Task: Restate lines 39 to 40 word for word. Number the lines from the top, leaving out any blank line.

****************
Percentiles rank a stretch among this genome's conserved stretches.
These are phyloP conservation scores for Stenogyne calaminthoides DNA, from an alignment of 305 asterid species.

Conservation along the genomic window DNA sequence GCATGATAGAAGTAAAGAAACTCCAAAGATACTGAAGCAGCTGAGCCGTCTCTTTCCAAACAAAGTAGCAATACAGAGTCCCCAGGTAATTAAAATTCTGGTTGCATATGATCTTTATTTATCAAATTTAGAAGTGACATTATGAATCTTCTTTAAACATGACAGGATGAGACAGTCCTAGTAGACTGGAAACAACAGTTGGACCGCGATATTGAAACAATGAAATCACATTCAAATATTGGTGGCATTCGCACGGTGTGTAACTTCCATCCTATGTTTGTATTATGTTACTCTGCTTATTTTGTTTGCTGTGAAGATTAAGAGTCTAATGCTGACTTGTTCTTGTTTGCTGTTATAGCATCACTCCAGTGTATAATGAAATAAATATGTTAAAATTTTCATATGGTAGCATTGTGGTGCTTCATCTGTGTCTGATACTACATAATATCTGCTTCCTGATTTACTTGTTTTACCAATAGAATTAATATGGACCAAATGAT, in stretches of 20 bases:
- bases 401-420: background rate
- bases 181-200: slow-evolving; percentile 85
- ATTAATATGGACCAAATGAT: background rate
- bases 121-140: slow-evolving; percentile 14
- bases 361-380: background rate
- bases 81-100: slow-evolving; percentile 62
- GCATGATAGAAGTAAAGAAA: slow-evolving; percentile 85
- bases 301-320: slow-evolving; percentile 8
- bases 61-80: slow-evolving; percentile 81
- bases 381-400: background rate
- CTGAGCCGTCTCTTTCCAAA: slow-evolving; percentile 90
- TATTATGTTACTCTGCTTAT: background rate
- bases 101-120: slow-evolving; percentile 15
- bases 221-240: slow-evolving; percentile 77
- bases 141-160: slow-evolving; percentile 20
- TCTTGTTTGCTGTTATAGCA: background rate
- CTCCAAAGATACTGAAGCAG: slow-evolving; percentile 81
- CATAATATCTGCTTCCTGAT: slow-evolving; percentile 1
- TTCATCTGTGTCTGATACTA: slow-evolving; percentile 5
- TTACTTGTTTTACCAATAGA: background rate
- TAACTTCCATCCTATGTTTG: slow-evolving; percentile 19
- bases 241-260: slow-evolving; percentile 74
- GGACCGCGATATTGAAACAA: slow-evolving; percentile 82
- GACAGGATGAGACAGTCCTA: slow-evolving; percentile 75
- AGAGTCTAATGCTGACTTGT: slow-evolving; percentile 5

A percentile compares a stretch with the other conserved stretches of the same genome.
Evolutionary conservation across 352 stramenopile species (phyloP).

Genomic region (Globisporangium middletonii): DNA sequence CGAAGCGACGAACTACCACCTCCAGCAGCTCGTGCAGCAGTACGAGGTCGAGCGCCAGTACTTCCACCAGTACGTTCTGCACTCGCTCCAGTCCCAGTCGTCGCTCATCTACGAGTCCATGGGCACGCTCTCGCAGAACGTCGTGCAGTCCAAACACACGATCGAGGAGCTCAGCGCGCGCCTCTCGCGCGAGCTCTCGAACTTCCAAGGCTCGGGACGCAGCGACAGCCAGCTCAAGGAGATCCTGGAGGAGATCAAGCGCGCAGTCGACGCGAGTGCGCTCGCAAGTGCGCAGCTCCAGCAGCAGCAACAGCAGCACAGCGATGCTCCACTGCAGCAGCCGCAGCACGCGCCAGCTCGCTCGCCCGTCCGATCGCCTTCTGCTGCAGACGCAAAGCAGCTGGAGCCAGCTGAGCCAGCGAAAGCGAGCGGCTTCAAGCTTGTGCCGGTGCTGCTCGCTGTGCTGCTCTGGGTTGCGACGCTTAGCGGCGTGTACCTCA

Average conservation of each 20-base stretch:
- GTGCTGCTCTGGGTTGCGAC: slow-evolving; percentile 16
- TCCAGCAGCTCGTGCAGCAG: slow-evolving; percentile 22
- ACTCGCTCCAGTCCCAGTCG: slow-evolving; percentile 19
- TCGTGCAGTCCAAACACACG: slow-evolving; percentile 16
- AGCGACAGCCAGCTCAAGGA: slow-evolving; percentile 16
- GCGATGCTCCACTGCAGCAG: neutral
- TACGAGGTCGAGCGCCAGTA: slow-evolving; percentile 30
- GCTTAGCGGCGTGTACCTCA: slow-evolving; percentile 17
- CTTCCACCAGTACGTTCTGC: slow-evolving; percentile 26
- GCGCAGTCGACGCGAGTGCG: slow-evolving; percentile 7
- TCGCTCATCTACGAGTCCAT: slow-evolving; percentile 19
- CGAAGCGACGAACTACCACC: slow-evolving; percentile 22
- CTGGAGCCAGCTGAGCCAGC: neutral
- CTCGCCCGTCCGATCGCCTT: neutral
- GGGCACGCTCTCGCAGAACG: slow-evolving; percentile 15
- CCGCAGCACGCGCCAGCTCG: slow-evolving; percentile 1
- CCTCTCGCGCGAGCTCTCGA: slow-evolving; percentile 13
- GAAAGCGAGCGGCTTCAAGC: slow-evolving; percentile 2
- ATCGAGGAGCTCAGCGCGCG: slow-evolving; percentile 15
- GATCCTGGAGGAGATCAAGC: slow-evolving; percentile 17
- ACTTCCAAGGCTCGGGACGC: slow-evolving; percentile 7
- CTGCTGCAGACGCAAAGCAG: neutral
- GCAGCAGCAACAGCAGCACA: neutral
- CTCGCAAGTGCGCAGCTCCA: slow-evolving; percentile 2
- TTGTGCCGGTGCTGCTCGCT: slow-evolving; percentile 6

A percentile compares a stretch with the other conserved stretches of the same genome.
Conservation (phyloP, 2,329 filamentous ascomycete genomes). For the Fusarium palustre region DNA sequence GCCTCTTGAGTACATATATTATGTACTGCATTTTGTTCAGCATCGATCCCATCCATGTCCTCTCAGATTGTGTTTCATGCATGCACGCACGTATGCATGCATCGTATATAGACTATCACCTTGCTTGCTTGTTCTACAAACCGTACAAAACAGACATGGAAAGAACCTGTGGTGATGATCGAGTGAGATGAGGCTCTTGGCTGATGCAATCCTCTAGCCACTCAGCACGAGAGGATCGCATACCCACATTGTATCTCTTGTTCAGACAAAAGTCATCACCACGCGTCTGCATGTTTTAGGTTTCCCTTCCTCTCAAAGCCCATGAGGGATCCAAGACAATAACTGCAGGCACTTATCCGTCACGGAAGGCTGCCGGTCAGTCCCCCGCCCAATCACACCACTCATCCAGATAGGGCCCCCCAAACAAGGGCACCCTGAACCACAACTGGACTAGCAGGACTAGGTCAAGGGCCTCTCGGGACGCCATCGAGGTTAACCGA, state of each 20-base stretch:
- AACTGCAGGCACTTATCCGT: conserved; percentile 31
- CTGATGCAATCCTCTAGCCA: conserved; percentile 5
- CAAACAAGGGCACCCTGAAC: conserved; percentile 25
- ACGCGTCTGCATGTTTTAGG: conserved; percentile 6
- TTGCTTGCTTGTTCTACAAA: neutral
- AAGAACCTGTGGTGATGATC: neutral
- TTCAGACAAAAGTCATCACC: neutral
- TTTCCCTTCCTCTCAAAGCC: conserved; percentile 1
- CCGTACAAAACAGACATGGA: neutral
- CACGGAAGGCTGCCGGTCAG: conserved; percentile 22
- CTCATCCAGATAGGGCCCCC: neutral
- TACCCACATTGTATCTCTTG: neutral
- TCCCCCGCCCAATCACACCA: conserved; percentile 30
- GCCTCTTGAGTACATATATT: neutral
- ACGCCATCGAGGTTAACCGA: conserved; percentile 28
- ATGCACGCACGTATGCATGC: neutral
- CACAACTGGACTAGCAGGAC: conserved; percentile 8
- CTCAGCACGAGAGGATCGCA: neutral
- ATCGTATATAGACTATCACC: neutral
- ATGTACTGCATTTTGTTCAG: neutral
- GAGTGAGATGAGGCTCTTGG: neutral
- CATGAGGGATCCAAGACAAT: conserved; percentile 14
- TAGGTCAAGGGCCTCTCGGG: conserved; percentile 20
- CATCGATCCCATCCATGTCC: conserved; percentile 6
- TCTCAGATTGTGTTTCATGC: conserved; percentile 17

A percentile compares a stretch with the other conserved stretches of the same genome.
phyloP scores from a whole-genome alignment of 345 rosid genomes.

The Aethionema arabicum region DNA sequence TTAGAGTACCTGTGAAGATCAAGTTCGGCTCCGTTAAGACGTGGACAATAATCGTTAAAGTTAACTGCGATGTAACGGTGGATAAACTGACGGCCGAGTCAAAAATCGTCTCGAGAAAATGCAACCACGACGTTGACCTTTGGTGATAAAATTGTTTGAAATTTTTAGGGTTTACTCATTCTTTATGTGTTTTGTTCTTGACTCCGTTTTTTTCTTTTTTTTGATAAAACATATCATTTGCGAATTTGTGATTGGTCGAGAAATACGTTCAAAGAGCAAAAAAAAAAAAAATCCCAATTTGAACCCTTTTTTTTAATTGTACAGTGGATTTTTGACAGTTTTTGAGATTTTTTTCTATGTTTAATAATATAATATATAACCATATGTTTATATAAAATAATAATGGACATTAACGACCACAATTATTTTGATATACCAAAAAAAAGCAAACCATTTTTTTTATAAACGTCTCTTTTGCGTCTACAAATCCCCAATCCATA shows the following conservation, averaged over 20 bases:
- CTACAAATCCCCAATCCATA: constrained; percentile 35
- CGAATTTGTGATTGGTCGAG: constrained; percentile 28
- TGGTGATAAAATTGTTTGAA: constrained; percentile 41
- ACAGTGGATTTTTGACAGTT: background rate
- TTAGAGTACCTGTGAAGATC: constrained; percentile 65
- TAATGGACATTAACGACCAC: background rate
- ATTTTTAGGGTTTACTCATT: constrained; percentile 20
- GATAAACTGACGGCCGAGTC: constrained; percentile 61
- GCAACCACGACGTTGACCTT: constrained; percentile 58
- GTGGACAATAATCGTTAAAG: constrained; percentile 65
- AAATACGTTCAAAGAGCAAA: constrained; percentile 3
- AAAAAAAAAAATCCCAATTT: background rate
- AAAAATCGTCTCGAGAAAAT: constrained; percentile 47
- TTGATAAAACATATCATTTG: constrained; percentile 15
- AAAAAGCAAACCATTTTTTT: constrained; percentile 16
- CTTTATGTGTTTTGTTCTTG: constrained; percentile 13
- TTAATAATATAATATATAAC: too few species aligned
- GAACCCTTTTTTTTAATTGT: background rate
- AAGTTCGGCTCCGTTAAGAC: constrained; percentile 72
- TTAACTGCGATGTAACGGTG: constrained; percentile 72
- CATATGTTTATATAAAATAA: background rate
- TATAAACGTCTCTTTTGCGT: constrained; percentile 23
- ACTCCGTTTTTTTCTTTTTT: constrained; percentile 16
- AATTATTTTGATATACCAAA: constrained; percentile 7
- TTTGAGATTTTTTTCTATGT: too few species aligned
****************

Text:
- TACGAGGTCGAGCGCCAGTA: slow-evolving; percentile 30
- GCTTAGCGGCGTGTACCTCA: slow-evolving; percentile 17